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Review of Analytical Methods Part 2: Electrochemistry

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1 Review of Analytical Methods Part 2: Electrochemistry
Roger L. Bertholf, Ph.D. Associate Professor of Pathology Chief of Clinical Chemistry & Toxicology University of Florida Health Science Center/Jacksonville

2 Analytical methods used in clinical chemistry
Spectrophotometry Electrochemistry Immunochemistry Other Osmometry Chromatography Electrophoresis

3 Electrochemistry Electrochemistry applies to the movement of electrons from one compound to another The donor of electrons is oxidized The recipient of electrons is reduced The direction of flow of electrons from one compound to another is determined by the electrochemical potential

4 Electrochemical potential
Factors that affect electrochemical potential: Distance/shielding from nucleus Filled/partially filled orbitals

5 Relative potential Zn Cu Copper is more electronegative than Zinc
When the two metals are connected electrically, current (electrons) will flow spontaneously from Zinc to Copper Zinc is oxidized; Copper is reduced Zinc is the anode; Copper is the cathode

6 mV e-  e-  e-  Cu2+ Zn2+ Zn0 Cu0 Zn0  Zn2+ + 2e- Cu2+ + 2e-  Cu0

7 The Nernst Equation Where E = Potential at temperature T
E0 = Standard electrode potential (25ºC, 1.0M) R = Ideal gas constant F = Faraday’s constant n = number of electrons transferred

8 Cu2+ Zn2+ Zn0 Cu0 Elj Zn0  Zn2+ + 2e- E0 = +(-)0.7628 V
mV Cu2+ Zn2+ Zn0 Cu0 Elj Zn0  Zn2+ + 2e- E0 = +(-) V Cu2+ + 2e-  Cu0 E0 = V

9 Electromotive force Ecell = Ecathode + Elj - Eanode
Ecell = ECu(II),Cu + Elj – EZn(II),Zn Ecell = (+) Elj – (-)0.763 Ecell = (+) Elj G = -nFEcell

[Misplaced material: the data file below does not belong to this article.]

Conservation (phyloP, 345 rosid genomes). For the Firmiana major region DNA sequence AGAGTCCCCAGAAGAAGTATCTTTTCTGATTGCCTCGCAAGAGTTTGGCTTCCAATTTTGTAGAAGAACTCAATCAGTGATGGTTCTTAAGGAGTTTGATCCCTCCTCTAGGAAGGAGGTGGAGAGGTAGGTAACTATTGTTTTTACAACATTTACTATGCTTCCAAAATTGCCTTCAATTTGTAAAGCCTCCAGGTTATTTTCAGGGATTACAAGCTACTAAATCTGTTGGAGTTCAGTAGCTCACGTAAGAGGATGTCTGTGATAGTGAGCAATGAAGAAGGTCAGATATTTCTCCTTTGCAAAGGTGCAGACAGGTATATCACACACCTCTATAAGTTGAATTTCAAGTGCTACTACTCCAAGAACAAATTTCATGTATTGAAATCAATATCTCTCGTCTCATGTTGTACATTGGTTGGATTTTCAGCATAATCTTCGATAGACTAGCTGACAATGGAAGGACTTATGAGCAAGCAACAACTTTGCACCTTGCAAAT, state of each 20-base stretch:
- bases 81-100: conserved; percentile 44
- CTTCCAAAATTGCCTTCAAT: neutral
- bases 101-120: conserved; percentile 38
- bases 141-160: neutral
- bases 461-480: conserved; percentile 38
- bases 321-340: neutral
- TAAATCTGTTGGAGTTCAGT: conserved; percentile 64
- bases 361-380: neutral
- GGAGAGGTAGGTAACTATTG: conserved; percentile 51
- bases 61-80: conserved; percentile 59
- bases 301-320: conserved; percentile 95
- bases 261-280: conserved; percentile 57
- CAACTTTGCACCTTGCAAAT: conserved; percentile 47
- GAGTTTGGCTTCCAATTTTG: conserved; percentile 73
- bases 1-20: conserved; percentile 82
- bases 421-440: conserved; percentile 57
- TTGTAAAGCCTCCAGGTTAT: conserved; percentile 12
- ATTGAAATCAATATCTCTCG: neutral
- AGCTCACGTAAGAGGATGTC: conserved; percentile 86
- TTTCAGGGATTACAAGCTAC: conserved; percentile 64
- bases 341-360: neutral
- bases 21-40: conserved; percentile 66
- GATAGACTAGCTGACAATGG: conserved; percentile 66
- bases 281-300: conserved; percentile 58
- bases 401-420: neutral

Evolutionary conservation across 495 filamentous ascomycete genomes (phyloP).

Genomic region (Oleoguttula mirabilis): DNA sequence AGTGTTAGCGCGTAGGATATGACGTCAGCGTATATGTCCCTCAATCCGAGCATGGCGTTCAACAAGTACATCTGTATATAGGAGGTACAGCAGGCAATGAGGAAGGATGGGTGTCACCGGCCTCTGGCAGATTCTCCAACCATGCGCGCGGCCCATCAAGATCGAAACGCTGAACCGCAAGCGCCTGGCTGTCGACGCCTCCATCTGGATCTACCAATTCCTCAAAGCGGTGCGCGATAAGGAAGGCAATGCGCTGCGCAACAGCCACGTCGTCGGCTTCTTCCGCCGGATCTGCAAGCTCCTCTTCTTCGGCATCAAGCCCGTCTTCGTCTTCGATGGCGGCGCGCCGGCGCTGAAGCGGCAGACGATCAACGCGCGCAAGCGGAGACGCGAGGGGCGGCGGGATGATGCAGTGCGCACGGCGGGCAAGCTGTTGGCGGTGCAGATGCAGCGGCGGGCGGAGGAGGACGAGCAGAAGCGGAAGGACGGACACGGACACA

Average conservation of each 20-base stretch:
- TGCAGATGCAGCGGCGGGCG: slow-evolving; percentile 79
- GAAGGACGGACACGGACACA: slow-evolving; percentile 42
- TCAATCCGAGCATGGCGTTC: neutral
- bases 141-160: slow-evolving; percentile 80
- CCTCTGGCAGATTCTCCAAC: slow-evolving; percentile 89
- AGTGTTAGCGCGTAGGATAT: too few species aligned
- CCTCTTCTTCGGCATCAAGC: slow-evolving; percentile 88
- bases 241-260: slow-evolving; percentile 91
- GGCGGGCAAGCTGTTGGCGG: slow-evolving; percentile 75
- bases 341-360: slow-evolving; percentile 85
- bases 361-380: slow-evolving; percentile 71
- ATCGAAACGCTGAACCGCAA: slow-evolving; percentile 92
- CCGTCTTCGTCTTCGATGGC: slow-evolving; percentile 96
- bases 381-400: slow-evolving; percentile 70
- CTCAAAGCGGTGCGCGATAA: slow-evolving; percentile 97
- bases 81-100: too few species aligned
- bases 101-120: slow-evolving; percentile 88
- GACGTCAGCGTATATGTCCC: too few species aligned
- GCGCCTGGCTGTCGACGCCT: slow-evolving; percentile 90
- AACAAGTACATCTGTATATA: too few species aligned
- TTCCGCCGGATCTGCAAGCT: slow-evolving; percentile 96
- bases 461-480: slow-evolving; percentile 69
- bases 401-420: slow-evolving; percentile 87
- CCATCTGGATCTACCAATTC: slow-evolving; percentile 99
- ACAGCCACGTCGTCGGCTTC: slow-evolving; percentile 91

10 Would the reaction occur in the opposite direction?
Ecell = Ecathode + Elj - Eanode Ecell = EZn(II)Zn + Elj – ECu(II)  Cu Ecell = (-) Elj – (+)0.340 Ecell = (-) Elj

11 How do we determine standard electrode potentials?
Absolute potential cannot be measured—only the relative potential can be measured Standard electrode potentials are measured relative to a Reference Electrode A Reference Electrode should be. . . Easy to manufacture Stable

12 The Hydrogen Electrode
mV Test electrode H2 gas  2H+ + 2e-  H2 E0 = 0.0 V

13 The Calomel Electrode Hg2Cl2 + 2e-  2Hg0 + 2Cl- E0 = 0.268V
mV Test electrode Calomel paste (Hg0/Hg2Cl2) Saturated KCl Liquid junction Hg2Cl2 + 2e-  2Hg0 + 2Cl- E0 = 0.268V

14 The Silver/Silver Chloride Electrode
mV Test electrode Silver wire Saturated KCl + AgNO3 Liquid junction AgCl + e-  Ag0 + Cl- E0 = 0.222V

15 Ion-selective Electrodes
mV Ecell = ERef(1) + Elj – ERef(2) Ref1 Ref2

16 Typical ISE design Ecell  EISM Ecell = ERef(1) + Elj – ERef(2) Ref 1
mV Ecell  EISM Ecell = ERef(1) + Elj – ERef(2) Ref 1 Ref 2 + Ion-selective membrane

17 Activity and concentration
ISEs do not measure the concentration of an analyte, they measure its activity. Ionic activity has a specific thermodynamic definition, but for most purposes, it can be regarded as the concentration of free ion in solution. The activity of an ion is the concentration times the activity coefficient, usually designated by :

18 The activity coefficient
Solutions (and gases) in which none of the components interact are called ideal, and have specific, predictable properties Deviations from ideal behavior account for the difference between concentration and activity Dilute solutions exhibit nearly ideal behavior (1)

19 Types of ISE Glass Solid-state Liquid ion-exchange Gas sensors
Various combinations of SiO2 with metal oxides Solid-state Involve ionic reaction with a crystalline (or crystal doped) membrane (example: Cl-/AgCl) Liquid ion-exchange A carrier compound is dissolved in an inert matrix Gas sensors Usually a combination of ISE and gas-permeable membrane

20 pH electrode Shielded connecting cable Non-conducting glass body
mV Non-conducting glass body External reference electrode Internal reference electrode H+-responsive glass membrane

21 pCO2 electrode External reference electrode Electrode assembly